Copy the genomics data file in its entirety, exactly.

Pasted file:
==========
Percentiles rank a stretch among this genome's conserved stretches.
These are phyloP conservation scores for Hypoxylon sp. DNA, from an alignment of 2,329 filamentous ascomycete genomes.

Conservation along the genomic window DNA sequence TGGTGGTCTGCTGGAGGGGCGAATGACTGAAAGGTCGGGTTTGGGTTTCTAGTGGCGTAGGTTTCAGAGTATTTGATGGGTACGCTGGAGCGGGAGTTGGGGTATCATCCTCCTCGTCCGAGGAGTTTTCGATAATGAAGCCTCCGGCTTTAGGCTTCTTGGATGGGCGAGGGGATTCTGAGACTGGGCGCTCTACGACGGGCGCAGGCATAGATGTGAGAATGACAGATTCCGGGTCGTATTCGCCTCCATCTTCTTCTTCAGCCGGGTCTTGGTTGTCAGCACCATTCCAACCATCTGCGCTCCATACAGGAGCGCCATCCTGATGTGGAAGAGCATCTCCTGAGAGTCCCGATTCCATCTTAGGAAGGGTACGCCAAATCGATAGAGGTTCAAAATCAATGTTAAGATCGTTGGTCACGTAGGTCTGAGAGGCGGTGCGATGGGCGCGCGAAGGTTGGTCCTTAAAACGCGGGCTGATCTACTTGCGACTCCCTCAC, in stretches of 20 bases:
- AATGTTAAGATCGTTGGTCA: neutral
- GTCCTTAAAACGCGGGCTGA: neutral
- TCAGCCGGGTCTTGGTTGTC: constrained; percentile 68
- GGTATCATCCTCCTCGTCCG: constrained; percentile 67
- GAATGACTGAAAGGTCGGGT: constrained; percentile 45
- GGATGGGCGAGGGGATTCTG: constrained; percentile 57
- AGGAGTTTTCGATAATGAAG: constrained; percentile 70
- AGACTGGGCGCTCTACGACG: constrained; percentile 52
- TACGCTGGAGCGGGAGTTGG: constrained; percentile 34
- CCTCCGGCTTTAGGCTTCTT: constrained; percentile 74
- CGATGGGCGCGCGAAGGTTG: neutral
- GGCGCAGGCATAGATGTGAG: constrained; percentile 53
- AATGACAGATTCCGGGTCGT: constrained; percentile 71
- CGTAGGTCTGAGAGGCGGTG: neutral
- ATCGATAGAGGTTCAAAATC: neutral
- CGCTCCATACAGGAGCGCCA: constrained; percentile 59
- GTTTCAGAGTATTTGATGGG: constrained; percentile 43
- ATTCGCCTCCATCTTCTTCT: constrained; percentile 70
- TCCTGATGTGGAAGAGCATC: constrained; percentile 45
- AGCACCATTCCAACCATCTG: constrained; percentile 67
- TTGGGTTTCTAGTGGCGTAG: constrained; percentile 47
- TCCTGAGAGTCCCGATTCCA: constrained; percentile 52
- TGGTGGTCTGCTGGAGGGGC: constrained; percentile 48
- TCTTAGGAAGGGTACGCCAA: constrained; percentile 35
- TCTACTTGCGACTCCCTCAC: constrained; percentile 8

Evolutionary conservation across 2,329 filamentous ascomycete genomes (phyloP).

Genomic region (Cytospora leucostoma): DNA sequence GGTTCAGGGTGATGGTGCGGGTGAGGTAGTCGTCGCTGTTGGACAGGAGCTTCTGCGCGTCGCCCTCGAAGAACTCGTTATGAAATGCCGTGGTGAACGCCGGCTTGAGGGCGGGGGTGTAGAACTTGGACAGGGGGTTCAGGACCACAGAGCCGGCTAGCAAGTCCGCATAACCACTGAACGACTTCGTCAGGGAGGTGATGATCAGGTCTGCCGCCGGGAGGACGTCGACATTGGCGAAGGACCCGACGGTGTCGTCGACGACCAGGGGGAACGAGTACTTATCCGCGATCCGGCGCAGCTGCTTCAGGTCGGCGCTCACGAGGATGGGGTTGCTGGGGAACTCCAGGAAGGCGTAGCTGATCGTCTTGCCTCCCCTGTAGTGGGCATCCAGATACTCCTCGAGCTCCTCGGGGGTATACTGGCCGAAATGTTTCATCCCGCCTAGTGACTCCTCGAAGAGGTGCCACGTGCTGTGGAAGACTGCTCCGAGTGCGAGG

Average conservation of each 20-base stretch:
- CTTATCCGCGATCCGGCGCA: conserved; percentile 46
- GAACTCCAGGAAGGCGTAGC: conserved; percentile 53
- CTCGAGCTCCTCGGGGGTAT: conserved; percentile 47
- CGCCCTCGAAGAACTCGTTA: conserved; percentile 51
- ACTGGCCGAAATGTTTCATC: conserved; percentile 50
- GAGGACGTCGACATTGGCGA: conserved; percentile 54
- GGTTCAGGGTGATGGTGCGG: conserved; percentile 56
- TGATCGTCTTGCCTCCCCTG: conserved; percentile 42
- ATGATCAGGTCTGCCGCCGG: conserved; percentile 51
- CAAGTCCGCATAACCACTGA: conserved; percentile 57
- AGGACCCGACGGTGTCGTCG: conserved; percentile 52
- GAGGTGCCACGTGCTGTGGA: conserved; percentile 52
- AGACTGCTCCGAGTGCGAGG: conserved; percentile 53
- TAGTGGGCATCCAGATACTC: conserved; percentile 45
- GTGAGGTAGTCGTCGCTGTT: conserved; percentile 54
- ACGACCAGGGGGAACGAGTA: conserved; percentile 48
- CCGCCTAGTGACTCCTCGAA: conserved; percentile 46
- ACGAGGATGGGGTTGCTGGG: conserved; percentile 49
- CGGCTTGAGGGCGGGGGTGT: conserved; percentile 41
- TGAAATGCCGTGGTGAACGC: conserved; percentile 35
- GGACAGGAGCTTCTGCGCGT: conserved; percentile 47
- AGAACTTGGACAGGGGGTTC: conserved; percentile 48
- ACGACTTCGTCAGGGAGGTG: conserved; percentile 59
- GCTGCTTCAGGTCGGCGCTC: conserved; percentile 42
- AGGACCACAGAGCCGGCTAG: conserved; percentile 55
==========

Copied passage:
Percentiles rank a stretch among this genome's conserved stretches.
These are phyloP conservation scores for Hypoxylon sp. DNA, from an alignment of 2,329 filamentous ascomycete genomes.

Conservation along the genomic window DNA sequence TGGTGGTCTGCTGGAGGGGCGAATGACTGAAAGGTCGGGTTTGGGTTTCTAGTGGCGTAGGTTTCAGAGTATTTGATGGGTACGCTGGAGCGGGAGTTGGGGTATCATCCTCCTCGTCCGAGGAGTTTTCGATAATGAAGCCTCCGGCTTTAGGCTTCTTGGATGGGCGAGGGGATTCTGAGACTGGGCGCTCTACGACGGGCGCAGGCATAGATGTGAGAATGACAGATTCCGGGTCGTATTCGCCTCCATCTTCTTCTTCAGCCGGGTCTTGGTTGTCAGCACCATTCCAACCATCTGCGCTCCATACAGGAGCGCCATCCTGATGTGGAAGAGCATCTCCTGAGAGTCCCGATTCCATCTTAGGAAGGGTACGCCAAATCGATAGAGGTTCAAAATCAATGTTAAGATCGTTGGTCACGTAGGTCTGAGAGGCGGTGCGATGGGCGCGCGAAGGTTGGTCCTTAAAACGCGGGCTGATCTACTTGCGACTCCCTCAC, in stretches of 20 bases:
- AATGTTAAGATCGTTGGTCA: neutral
- GTCCTTAAAACGCGGGCTGA: neutral
- TCAGCCGGGTCTTGGTTGTC: constrained; percentile 68
- GGTATCATCCTCCTCGTCCG: constrained; percentile 67
- GAATGACTGAAAGGTCGGGT: constrained; percentile 45
- GGATGGGCGAGGGGATTCTG: constrained; percentile 57
- AGGAGTTTTCGATAATGAAG: constrained; percentile 70
- AGACTGGGCGCTCTACGACG: constrained; percentile 52
- TACGCTGGAGCGGGAGTTGG: constrained; percentile 34
- CCTCCGGCTTTAGGCTTCTT: constrained; percentile 74
- CGATGGGCGCGCGAAGGTTG: neutral
- GGCGCAGGCATAGATGTGAG: constrained; percentile 53
- AATGACAGATTCCGGGTCGT: constrained; percentile 71
- CGTAGGTCTGAGAGGCGGTG: neutral
- ATCGATAGAGGTTCAAAATC: neutral
- CGCTCCATACAGGAGCGCCA: constrained; percentile 59
- GTTTCAGAGTATTTGATGGG: constrained; percentile 43
- ATTCGCCTCCATCTTCTTCT: constrained; percentile 70
- TCCTGATGTGGAAGAGCATC: constrained; percentile 45
- AGCACCATTCCAACCATCTG: constrained; percentile 67
- TTGGGTTTCTAGTGGCGTAG: constrained; percentile 47
- TCCTGAGAGTCCCGATTCCA: constrained; percentile 52
- TGGTGGTCTGCTGGAGGGGC: constrained; percentile 48
- TCTTAGGAAGGGTACGCCAA: constrained; percentile 35
- TCTACTTGCGACTCCCTCAC: constrained; percentile 8

Evolutionary conservation across 2,329 filamentous ascomycete genomes (phyloP).

Genomic region (Cytospora leucostoma): DNA sequence GGTTCAGGGTGATGGTGCGGGTGAGGTAGTCGTCGCTGTTGGACAGGAGCTTCTGCGCGTCGCCCTCGAAGAACTCGTTATGAAATGCCGTGGTGAACGCCGGCTTGAGGGCGGGGGTGTAGAACTTGGACAGGGGGTTCAGGACCACAGAGCCGGCTAGCAAGTCCGCATAACCACTGAACGACTTCGTCAGGGAGGTGATGATCAGGTCTGCCGCCGGGAGGACGTCGACATTGGCGAAGGACCCGACGGTGTCGTCGACGACCAGGGGGAACGAGTACTTATCCGCGATCCGGCGCAGCTGCTTCAGGTCGGCGCTCACGAGGATGGGGTTGCTGGGGAACTCCAGGAAGGCGTAGCTGATCGTCTTGCCTCCCCTGTAGTGGGCATCCAGATACTCCTCGAGCTCCTCGGGGGTATACTGGCCGAAATGTTTCATCCCGCCTAGTGACTCCTCGAAGAGGTGCCACGTGCTGTGGAAGACTGCTCCGAGTGCGAGG

Average conservation of each 20-base stretch:
- CTTATCCGCGATCCGGCGCA: conserved; percentile 46
- GAACTCCAGGAAGGCGTAGC: conserved; percentile 53
- CTCGAGCTCCTCGGGGGTAT: conserved; percentile 47
- CGCCCTCGAAGAACTCGTTA: conserved; percentile 51
- ACTGGCCGAAATGTTTCATC: conserved; percentile 50
- GAGGACGTCGACATTGGCGA: conserved; percentile 54
- GGTTCAGGGTGATGGTGCGG: conserved; percentile 56
- TGATCGTCTTGCCTCCCCTG: conserved; percentile 42
- ATGATCAGGTCTGCCGCCGG: conserved; percentile 51
- CAAGTCCGCATAACCACTGA: conserved; percentile 57
- AGGACCCGACGGTGTCGTCG: conserved; percentile 52
- GAGGTGCCACGTGCTGTGGA: conserved; percentile 52
- AGACTGCTCCGAGTGCGAGG: conserved; percentile 53
- TAGTGGGCATCCAGATACTC: conserved; percentile 45
- GTGAGGTAGTCGTCGCTGTT: conserved; percentile 54
- ACGACCAGGGGGAACGAGTA: conserved; percentile 48
- CCGCCTAGTGACTCCTCGAA: conserved; percentile 46
- ACGAGGATGGGGTTGCTGGG: conserved; percentile 49
- CGGCTTGAGGGCGGGGGTGT: conserved; percentile 41
- TGAAATGCCGTGGTGAACGC: conserved; percentile 35
- GGACAGGAGCTTCTGCGCGT: conserved; percentile 47
- AGAACTTGGACAGGGGGTTC: conserved; percentile 48
- ACGACTTCGTCAGGGAGGTG: conserved; percentile 59
- GCTGCTTCAGGTCGGCGCTC: conserved; percentile 42
- AGGACCACAGAGCCGGCTAG: conserved; percentile 55